Step 3 of 10 to engage your membership with email
Make Staff Come Alive:
Last week we talked about the importance of consistency in email delivery, especially of recurring theme emails.
One of the most effective General Managers I’ve ever talked to told me he sends an email to all his members every Sunday afternoon at 4:00 sharp. He explained that there are always many things going on at the club that the members would like to hear about – things they would not hear about without the email. He tries to personalize the emails with pictures and stories so the members get to know him as a person; then when they meet at the club, not only will the member recognize the GM, but they will have some things to talk about. The email stories serve as “ice-breakers” to get a relationship started. He smiled when he told me that many members specifically go to their computers Sunday after 4:00 pm just to read what he wrote that week. The consistency of the timing is important because it makes communication with the club habitual – but those personal stories bring warmth to the relationships between members and staff, and cause the club to become even more a part of the fabric of the members’ lives. When people talk about “the club experience” they are not referring to the quality of the greens or the beams in the ceiling of the dining room – they are talking about their circle of friends at the club, including the staff.
Have you ever thought about all the interesting stories that you know about your chef? About how he went to Kuwait to cook for the troops? Or how he burned off his moustache cooking over the roasting fire at Lobsterfest in 2002? Or maybe he likes to offer steamed mussels because he used to cook for the oceanographic institute in Nova Scotia? It doesn’t take many of these stories, delivered in emails, to turn your chef into a celebrity at your club. Then when he appears at dinner, he will be called to table after table. Members will know who he is from his pictures in the emails, and will have something to talk about because of the stories. If he is the typical chef, he can take it from there.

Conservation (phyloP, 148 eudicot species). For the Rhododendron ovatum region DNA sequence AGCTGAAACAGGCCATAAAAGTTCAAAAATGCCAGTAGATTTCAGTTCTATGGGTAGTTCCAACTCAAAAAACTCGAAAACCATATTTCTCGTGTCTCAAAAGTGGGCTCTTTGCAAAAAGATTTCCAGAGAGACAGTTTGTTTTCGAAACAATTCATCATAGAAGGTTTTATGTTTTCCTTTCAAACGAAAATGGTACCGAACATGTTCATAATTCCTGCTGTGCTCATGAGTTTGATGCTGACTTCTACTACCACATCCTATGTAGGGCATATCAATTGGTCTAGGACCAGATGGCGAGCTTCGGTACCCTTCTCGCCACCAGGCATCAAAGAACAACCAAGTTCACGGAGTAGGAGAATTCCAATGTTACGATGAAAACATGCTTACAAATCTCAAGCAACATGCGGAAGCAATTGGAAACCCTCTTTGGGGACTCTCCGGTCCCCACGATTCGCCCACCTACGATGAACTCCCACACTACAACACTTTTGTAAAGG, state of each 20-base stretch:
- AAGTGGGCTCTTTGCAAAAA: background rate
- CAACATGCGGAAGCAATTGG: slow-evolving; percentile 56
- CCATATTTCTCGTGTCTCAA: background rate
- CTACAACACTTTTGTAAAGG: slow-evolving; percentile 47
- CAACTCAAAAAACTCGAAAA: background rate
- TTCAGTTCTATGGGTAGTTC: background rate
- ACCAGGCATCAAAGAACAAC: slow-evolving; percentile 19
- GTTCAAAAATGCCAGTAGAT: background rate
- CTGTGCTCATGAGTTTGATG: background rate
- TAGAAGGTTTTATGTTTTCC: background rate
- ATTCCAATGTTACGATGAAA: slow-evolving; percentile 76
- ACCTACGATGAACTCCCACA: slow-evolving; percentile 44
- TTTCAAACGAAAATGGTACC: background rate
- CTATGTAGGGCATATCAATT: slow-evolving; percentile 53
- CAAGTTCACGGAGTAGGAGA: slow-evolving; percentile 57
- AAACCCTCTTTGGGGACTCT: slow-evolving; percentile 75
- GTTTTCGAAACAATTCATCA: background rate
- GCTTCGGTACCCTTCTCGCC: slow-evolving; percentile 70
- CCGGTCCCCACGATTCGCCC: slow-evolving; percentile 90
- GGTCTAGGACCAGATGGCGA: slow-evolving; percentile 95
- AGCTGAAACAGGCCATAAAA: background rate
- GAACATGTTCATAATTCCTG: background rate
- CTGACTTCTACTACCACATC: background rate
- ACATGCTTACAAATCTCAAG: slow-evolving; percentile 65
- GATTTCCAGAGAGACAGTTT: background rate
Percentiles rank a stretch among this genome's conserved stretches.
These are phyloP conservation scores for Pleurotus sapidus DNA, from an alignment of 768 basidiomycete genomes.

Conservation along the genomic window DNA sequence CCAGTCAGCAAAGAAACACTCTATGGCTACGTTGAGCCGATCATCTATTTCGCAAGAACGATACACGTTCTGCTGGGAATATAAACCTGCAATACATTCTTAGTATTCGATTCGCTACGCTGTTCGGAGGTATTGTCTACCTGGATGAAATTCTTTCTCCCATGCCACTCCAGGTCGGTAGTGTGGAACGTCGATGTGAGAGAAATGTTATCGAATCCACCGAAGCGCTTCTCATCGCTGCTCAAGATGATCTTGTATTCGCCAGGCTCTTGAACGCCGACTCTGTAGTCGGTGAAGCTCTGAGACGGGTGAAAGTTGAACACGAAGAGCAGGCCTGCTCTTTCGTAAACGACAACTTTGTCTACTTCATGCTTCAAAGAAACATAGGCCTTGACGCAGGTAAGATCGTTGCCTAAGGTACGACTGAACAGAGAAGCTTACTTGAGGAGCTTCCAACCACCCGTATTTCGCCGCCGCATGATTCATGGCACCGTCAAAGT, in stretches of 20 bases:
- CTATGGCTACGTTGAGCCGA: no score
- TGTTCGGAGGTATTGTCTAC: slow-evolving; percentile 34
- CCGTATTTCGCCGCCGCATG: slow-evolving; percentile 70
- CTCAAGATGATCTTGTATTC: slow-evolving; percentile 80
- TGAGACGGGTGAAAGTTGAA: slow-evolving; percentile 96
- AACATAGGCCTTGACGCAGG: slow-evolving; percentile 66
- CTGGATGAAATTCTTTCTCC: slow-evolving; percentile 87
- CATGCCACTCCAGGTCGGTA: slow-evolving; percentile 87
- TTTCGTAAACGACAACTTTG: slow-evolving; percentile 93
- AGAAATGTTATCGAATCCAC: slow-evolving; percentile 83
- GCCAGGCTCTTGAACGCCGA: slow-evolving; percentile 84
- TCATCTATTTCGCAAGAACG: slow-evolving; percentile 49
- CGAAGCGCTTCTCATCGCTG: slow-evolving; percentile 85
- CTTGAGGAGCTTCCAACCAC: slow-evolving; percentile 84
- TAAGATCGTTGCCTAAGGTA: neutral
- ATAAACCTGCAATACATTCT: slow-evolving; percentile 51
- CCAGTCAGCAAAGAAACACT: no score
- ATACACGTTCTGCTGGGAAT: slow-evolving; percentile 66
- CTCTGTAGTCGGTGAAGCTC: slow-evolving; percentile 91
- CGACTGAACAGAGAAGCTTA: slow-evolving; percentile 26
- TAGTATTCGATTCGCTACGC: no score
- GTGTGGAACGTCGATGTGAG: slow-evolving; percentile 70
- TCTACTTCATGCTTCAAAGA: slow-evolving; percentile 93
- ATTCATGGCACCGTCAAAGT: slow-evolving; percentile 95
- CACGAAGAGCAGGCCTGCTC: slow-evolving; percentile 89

Do you have a wine steward who would like to write a wine newsletter? Convince him it would be better done weekly (at a consistent time and day) in smaller wine briefs. These will hit members more frequently, will be easier to do than a big monthly newsletter, and can be saved in an archive on the Web site. Make sure he adds stories and pictures so everyone gets to know him, especially if he is a character easily remembered. Your wine sales will soar if you can get a group of members to start talking about and sampling various wines. More importantly, your members will enrich their lives because of the relationships they are building at the club.
The secret in each of these cases is personalization. The more your members share in the staff’s personal experiences, the more tied to the “club family” they will become.
Next week we will extend this focus on personalization to the members themselves. The title will be “Make Members Come Alive.” People want to belong to a club where they know everyone, both staff and their fellow members. But with today’s hustling life styles, it is up to club management to seek new ways to bring members into the “club family.” We will show how email can be used to build stronger relationships between members.